If you go by John Schnatter’s recent interview with Bloomberg Businessweek, everything but his own, racist words are to blame for him losing his job as Papa John’s chairman.
Schnatter quit the company in 2018 when he used the n-word on a call with an ad agency trying to find a way to make him seem less racist to the public. Previously, he had made controversial comments, calling NFL players kneeling during the national anthem a “debacle” that was hurting his shareholders.
Here’s a list of who he blamed in his interview:
1. The “progressive elite left”
Schnatter weaved a conspiratorial tale about his ouster at Papa John’s to Businessweek.
“As you dig in, you realize that, wow, the roots on this thing are wide, and they’re deep,” he said. “This may go all the way up the food chain to the powers that be in the progressive elite left.”
Schnatter claimed that the left hates him because of his success story, which involves starting his business in a broom closet in Southern Indiana.
“The Papa John’s story totally debunks the left’s ideology,” he said “This is America. You can live the American dream.”
2. Papa John’s insiders
Schnatter believes that there may have been people at Papa John’s organizing against him. In fact, he thinks that they masterminded his call with Laundry Service, the ad agency that he was speaking to when he attributed the use of the n-word to Colonel Sanders… while also saying the n-word himself.
He also believes that someone with Papa John’s may have tipped off the NFL about what he was going to say on the investor call about the protesting players.The NFL, he thinks, contacted the press.
(For reference, Schnatter said, “The NFL has hurt us. And more importantly, by not resolving the current debacle to the players and owners’ satisfaction, NFL leadership has hurt Papa John’s shareholders.”)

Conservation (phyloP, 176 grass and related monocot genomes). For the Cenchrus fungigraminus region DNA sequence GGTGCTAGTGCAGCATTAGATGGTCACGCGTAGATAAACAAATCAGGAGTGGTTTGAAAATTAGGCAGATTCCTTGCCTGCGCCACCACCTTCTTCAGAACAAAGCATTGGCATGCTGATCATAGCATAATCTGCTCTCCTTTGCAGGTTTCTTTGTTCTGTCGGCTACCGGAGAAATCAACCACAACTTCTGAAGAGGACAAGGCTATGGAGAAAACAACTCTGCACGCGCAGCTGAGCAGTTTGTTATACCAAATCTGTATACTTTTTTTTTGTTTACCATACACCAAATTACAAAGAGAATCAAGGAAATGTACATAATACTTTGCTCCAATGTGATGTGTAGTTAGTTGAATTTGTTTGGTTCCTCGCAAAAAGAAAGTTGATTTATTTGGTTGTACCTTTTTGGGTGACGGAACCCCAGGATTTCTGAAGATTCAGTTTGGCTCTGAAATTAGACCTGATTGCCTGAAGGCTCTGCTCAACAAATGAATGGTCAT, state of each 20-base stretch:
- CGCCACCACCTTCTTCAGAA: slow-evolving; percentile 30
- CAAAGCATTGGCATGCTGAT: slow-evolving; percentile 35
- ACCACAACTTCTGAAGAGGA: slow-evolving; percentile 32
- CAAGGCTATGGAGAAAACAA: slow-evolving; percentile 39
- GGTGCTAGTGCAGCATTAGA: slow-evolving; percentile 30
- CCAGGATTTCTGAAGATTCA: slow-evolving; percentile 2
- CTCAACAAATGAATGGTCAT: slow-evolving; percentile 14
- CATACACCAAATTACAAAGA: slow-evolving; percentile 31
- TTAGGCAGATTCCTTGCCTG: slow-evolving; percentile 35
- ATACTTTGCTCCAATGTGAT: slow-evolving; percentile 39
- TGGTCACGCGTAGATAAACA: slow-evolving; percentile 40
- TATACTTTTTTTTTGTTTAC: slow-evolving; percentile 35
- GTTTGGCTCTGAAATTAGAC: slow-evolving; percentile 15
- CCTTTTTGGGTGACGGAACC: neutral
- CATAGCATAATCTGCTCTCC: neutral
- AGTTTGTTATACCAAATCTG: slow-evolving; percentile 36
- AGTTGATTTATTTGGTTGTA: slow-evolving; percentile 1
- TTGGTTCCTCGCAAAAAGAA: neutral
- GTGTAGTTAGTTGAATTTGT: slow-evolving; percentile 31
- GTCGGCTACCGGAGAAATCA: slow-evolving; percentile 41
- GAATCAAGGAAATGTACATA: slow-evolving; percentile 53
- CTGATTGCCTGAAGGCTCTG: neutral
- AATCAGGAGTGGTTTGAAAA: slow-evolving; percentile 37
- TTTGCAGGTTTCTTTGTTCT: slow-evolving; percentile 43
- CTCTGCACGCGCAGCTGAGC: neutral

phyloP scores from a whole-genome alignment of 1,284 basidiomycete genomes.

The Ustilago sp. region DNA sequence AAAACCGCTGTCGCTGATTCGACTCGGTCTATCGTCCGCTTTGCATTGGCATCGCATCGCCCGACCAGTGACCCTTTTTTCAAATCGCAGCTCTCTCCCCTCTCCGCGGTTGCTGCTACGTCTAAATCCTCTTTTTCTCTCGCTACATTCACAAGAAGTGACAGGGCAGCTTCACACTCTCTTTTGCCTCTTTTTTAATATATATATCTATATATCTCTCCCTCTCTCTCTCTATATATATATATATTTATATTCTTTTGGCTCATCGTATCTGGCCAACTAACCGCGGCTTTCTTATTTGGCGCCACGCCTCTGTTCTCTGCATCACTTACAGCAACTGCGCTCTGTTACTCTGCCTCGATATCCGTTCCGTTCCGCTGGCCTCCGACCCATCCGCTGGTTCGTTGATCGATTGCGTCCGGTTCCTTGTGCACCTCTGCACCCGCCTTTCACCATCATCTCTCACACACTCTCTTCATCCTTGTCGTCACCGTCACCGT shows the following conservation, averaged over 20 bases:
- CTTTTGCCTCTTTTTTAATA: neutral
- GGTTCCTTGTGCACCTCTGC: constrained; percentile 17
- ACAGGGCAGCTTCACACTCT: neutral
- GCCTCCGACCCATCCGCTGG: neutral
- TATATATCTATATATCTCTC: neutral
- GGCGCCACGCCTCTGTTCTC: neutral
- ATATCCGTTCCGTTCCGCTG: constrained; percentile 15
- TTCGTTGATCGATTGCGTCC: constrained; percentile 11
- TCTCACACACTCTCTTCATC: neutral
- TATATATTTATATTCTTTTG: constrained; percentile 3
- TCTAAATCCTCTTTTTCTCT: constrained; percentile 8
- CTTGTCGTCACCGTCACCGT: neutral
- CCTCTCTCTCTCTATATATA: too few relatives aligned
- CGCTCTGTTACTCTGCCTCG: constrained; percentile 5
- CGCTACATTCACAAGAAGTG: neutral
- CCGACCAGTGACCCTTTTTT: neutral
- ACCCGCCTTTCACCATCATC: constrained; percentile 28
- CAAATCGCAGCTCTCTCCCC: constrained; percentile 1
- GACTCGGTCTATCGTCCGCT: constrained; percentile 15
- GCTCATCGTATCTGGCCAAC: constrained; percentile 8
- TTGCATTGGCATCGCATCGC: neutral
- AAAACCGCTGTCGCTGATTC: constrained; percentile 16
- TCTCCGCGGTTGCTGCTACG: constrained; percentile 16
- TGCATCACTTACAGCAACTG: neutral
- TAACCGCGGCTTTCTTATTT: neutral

Papa John’s did not comment for the Bloomberg article, beyond saying that they’re doing fine without Schnatter.
“Papa John’s positive results over the past two years speak for themselves,” said a spokesperson. “We are proud of the company we have become and the diverse, inclusive and innovative culture we are creating.”
3. The ad agency that recorded him saying the n-word
Schnatter said that he believes that Laundry Service was trying to provoke him. This is the subject of a lawsuit that Schnatter has filed against the company. Laundry declined to comment for the Bloomberg article.
Schnatter claims that the call was supposed to be about ads featuring him. Instead, he said, they started talking to him about how to respond to possible media questions about him being racist.
Schnatter ended up saying, “What bothers me is Colonel Sanders called Blacks ‘[epithet]. “I’m like, I’ve never used that word. Yet we use the word ‘debacle,’ and we get framed in the same genre. It’s crazy.”
4. The Democratic Party
The Democratic Party is also to blame, apparently, because the founder of the company that owns Laundry Service is a contributor. Casey Wasserman, the founder, declined to respond in the Bloomberg article.
Schnatter suspects the NFL because their chief communications strategist at the time was Bill Clinton’s former White House press secretary.
5. The Courier Journal
Schnatter went way back with the blame game, saying that the first time his reputation took a dip was when the Courier Journal reported on a sexual harassment suit from the ‘90s. The suit was eventually settled.
Schnatter did take some personal accountability. He told Bloomberg, “I wish I hadn’t said the word.”
Simmons College of Kentucky President Kevin Cosby also came to Schnatter’s defense, saying “I have tremendous respect for John.”
But, then, later on in the article, Schnatter said he believes what he said during the call was anti-racist.
Read the rest of the Bloomberg article here.
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